That leaves second-year man Heviel Cordoves. I’ve written about his improvement on multiple occasions, but one hold-over from his seven-goal 2013 campaign was his ability to spark the offense off the bench. So far this season he’s split time as a starter and a sub (eight appearances, four starts), but when Diouf logged his first complete game on Saturday it actually pushed him in front of Cordoves in terms of minutes.

Charleston needs these guys to start clicking as a both individual players and as part of a rotation. And until that develops, the pressure will be on Cooper and the back line to keep the scores low.


I’ve been thinking about this one ever since I left Blackbaud Stadium on Saturday night, and when it comes to Man of the Match, I just give up when it comes to Battery players.

If you kept an eye on fullback Quinton Griffith Saturday, you saw a lot of this -- overlapping into the  attack and bombing crosses into the box.

If you kept an eye on fullback Quinton Griffith Saturday, you saw a lot of this — overlapping into the attack and bombing crosses into the box.

Cooper was barely tested. The back line was solid when called upon defensively, but that wasn’t often. Diouf logged his first 90-minute professional match, but his strongest contribution was a lot of running in support of the Battery’s high-pressure defense in the first half, and by late in the game he looked understandably gassed.

Andre Lewis had ideas and creativity in midfield, but was one of the players whose touch looked just about 5 percent off. Maikel Chang boosted the Battery’s performance when he entered the match and appeared to be playing with great urgency. So did Cordoves, who came within inches of equalizing.

But for the Battery, I have to give my nod to Quinton Griffith. He came tantalizingly close to scoring from distance, had a couple of notable defensive plays, and spent the bulk of the night working the right wing on the Hammerheads’ side of the field. I didn’t count his crosses, but there were a lot of them. He was dangerous, but in the end, not lethal.

Paul Nicholson keeps possession in striking distance of the Battery goal.

Paul Nicholson keeps possession in striking distance of the Battery goal.

For this game, even a homer like me has to give credit to a Hammerhead, and I’ll go with Paul Nicholson. I could have gone with multiple Wilmington defenders — particularly Andrae Campbell, Yahaya Musa and Ashani Fairclough — or even goalkeeper Quillan Roberts, who had three legit saves. But Nicholson led the deep-lying Hammers midfield that did a great job of keeping men behind the action and winning second balls off clearances, goal kicks and long passes. Throw in his calm, timely goal off the Battery’s one moment of weakness, and that’s enough juice for me. Nicely played, Mr. Nicholson.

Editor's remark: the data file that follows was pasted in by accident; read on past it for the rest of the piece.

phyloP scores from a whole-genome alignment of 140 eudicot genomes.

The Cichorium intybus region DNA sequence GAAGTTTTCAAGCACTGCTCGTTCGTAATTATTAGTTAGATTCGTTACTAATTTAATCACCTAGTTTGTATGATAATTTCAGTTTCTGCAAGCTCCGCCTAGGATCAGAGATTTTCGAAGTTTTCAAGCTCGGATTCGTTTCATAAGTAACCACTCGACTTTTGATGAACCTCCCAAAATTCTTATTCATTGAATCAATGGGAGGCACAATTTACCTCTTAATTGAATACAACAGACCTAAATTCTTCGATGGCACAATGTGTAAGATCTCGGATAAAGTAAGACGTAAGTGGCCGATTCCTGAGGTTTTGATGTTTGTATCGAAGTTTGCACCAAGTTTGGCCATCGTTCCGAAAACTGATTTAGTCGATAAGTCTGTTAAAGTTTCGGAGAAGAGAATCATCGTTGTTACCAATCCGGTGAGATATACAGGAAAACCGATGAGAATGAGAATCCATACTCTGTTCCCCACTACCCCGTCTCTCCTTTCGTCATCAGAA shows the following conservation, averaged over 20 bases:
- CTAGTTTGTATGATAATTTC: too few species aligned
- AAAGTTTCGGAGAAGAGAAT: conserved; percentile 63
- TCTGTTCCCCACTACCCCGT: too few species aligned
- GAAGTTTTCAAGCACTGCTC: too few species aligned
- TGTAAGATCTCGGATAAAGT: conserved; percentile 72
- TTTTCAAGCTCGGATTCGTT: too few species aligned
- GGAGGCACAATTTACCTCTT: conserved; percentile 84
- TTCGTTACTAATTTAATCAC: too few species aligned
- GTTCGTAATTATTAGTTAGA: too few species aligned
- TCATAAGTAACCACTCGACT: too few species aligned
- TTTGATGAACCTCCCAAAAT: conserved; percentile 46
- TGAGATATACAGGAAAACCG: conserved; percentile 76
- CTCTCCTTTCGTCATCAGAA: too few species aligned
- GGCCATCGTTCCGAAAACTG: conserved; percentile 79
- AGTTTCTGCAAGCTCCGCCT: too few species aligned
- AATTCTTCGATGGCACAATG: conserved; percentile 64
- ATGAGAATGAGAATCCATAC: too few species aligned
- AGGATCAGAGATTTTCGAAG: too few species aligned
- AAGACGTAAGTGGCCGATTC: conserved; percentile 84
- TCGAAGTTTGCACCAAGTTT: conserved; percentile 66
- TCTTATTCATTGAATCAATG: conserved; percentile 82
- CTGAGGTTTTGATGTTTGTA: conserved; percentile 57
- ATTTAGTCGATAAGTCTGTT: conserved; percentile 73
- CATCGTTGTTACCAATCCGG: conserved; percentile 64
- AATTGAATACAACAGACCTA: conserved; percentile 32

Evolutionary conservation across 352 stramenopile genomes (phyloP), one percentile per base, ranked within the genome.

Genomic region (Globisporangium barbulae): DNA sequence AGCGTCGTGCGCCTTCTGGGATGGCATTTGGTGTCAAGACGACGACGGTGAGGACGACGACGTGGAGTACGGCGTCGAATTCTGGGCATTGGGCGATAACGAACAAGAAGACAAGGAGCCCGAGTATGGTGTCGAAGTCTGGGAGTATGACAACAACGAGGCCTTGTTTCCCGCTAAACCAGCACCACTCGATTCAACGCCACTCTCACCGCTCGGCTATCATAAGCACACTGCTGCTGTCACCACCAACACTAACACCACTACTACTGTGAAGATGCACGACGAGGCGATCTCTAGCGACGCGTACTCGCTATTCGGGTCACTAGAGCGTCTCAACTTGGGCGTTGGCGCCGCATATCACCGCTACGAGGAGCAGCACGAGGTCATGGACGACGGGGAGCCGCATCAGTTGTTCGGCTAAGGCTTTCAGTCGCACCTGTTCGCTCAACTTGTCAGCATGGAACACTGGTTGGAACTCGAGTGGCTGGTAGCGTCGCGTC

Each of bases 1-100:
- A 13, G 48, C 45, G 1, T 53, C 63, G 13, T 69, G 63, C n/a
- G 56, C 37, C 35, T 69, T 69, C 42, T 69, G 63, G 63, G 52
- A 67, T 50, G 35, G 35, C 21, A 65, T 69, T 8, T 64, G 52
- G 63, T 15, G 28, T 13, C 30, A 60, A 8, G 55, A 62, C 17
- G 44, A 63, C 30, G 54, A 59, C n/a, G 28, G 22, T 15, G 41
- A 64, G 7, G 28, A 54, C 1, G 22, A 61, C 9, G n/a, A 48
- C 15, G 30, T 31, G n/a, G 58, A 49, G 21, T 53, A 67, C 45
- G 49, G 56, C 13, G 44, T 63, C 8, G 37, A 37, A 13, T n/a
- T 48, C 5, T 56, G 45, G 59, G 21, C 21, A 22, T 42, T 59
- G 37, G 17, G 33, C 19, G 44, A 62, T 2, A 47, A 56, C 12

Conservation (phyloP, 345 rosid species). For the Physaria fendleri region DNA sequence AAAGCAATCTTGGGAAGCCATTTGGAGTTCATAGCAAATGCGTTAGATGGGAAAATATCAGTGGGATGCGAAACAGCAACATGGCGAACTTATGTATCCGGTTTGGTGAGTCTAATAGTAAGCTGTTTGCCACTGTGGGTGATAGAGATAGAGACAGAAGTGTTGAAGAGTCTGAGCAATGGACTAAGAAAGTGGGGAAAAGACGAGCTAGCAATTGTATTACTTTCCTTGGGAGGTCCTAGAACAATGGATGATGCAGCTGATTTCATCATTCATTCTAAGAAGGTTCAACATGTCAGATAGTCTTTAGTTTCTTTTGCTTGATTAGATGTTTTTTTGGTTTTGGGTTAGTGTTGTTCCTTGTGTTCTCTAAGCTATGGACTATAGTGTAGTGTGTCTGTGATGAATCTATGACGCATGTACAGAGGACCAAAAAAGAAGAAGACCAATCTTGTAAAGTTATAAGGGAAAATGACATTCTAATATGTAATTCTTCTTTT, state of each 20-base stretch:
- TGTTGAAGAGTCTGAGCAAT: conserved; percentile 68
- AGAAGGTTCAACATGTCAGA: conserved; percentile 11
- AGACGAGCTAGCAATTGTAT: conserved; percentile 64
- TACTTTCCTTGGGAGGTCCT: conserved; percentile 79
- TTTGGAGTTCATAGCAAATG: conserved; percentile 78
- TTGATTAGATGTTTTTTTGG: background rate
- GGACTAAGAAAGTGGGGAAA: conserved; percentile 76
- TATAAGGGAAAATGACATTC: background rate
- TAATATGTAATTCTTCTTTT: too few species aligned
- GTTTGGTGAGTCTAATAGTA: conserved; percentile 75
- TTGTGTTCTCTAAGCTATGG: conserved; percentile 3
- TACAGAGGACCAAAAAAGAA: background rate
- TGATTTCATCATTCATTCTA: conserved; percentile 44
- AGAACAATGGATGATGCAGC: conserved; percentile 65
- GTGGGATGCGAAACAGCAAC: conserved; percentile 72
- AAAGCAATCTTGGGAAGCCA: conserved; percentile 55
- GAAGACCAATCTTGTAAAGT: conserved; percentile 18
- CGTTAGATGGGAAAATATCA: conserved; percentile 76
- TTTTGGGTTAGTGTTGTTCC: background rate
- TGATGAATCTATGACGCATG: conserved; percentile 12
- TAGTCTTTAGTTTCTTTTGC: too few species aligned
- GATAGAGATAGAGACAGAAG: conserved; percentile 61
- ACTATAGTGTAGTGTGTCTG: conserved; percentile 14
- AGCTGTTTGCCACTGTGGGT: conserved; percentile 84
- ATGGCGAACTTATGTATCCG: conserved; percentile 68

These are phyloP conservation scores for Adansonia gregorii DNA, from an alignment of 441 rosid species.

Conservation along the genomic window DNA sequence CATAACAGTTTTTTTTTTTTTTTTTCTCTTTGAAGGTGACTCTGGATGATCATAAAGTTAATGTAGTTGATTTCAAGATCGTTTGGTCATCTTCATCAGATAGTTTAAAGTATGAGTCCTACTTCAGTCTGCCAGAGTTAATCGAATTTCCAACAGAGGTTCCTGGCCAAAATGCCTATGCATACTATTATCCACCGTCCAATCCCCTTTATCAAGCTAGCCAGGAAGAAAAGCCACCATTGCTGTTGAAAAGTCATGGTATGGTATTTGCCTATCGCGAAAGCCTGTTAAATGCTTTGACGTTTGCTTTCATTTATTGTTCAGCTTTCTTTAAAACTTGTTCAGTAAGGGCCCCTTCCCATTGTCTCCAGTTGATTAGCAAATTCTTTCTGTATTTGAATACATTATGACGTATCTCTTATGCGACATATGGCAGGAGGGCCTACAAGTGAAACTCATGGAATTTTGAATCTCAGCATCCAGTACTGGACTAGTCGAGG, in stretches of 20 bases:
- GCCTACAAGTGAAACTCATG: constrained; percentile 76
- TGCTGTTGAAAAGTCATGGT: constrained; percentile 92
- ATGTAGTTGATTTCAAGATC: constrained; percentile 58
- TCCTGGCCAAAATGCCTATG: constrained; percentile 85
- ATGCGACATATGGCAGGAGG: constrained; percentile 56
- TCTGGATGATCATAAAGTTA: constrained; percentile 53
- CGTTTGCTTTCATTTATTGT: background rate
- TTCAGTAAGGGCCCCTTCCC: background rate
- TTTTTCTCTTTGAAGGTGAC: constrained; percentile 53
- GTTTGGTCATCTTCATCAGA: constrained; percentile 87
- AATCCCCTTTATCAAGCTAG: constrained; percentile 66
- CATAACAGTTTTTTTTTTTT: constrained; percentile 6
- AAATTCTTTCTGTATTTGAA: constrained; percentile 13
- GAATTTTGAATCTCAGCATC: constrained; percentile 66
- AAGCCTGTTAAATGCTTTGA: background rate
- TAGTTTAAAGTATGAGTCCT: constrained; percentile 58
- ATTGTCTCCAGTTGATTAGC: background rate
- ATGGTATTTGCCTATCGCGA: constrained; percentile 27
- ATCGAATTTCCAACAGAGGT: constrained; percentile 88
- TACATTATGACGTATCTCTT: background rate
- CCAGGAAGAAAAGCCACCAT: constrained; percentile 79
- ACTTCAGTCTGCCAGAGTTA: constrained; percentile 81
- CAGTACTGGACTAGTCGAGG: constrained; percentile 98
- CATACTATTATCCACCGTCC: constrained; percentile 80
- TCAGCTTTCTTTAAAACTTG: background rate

Midfielder Michael Kafari made the Battery 18 for the first time this season, but wasn’t among the five substitutes… Defender Taylor Mueller came on in the 85th minute and essentially spent the rest of regulation and six minutes of stoppage operating like a target forward. One of his long throws from the left touch line set up one of the Battery’s best late chances…

Quinton Griffith

Quinton Griffith

The Battery trotted out in new gray-hooped warm-ups Saturday… Cubans Cooper and Chang both came out with pink dye in their hair to honor the night’s pink theme for Kick for the Cure… Griffith had indicated earlier in the week that he would do the same, but showed up with his hair all gray. Didn’t look quite as good as mine, but it was a nice try… Here’s the joke that “Little Joey” Benton — son of Joey and Caroline Benton — told me after he showed me the hole punched in the visitor’s dugout by Wilmington’s Manu Aparicio: “How many Wilmington Hammerheads does it take to break a light bulb? One, if you give him a red card.”

Charleston plays it first U.S. Open Cup match on Wednesday. I’ll be back with a preview.

TOP IMAGE: Battery Coach Mike Anhaeuser made changes that jump-started the Battery attack in the second half, but Wilmington kept the home team off the scoreboard. Dan Conover photos.


  1. The best part of this night was in the parking lot prior to kick off. Lots more energy out there…..

  2. Popular wisdom says that one of the things that makes NFL receiver great, rather than just good, is the ability to forget the last dropped ball and focus only on catching the next one. If an adjustment needs to be made, make it. But if the ball hits the post and bounces out, you don’t rethink the laws of physics. You get over it, play your game and go for the next shot. It’s a long, hot season.

  3. Hard to write an article about this game but you managed to do a great job, Dan. The team that was on the field the first half just didn’t seem to click with each other. Part of that is probably because they have been playing with Omar up front and adjusting to someone new takes time. However, that “will to win” mentality just didn’t seem to be quite there. I’m not saying that they team didn’t want to win – just that Wilmington seemed to want it more. Also, I’m going to keep saying this until someone pays attention, if a player is going to stand around and wait for the ball to drop to his feet, then he doesn’t deserve to be on the pitch. If a player has the ball come within his range, he should be going after it with everything he’s got. Also, if that player wins the ball and then loses it, he should be immediately trying to win it back – not waiting on a teammate to get the ball back to him. We had numerous chances on the wing and overlaps for give and go passing that didn’t end up being played that way. I’m going to do something that I rarely do and that is name a player for something. Andre Lewis – every time you get the ball, even I can tell you exactly where you are going to go with it. If the fans can tell, so can the defense. Change it up.

    I also agree that Quinton gave his usual 110% and poor Amadou gave a cheek that required stitches both inside and outside of his mouth.

    As for the visitor’s bench, and it’s new “air conditioning” due to the hole punched in it, I hope that the Battery will press charges against that player for destruction of property.